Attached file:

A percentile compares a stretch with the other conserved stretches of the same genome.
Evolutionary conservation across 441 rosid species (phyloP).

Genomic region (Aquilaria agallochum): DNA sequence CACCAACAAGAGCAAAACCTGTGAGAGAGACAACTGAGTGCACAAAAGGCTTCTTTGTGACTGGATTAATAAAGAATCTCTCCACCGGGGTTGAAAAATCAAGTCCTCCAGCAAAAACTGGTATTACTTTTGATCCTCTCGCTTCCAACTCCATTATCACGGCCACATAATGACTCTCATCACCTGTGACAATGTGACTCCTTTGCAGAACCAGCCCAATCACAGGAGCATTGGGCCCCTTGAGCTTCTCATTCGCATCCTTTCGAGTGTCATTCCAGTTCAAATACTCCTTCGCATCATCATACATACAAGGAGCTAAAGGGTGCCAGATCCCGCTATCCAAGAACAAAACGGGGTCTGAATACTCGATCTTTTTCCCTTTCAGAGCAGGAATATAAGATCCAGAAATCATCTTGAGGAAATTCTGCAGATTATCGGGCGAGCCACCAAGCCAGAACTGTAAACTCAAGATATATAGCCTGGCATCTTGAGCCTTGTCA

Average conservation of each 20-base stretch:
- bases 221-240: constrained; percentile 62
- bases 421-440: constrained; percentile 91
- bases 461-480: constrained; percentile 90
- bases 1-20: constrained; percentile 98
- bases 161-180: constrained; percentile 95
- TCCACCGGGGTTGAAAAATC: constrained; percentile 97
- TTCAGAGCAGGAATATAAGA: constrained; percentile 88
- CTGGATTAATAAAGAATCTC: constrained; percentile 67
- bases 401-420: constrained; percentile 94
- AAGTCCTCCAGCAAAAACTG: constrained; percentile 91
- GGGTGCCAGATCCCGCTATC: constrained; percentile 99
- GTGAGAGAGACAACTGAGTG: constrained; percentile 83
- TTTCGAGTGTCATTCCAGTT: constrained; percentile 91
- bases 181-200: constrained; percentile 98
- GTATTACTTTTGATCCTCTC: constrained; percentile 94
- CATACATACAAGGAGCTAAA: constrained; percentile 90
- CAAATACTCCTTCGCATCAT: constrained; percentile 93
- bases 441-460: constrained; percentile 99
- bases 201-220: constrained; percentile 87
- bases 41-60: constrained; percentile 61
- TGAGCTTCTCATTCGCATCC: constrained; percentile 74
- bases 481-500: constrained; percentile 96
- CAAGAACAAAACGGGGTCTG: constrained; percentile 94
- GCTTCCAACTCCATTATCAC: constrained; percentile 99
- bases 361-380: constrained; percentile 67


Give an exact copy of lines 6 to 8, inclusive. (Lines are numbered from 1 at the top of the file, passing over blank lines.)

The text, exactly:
- bases 421-440: constrained; percentile 91
- bases 461-480: constrained; percentile 90
- bases 1-20: constrained; percentile 98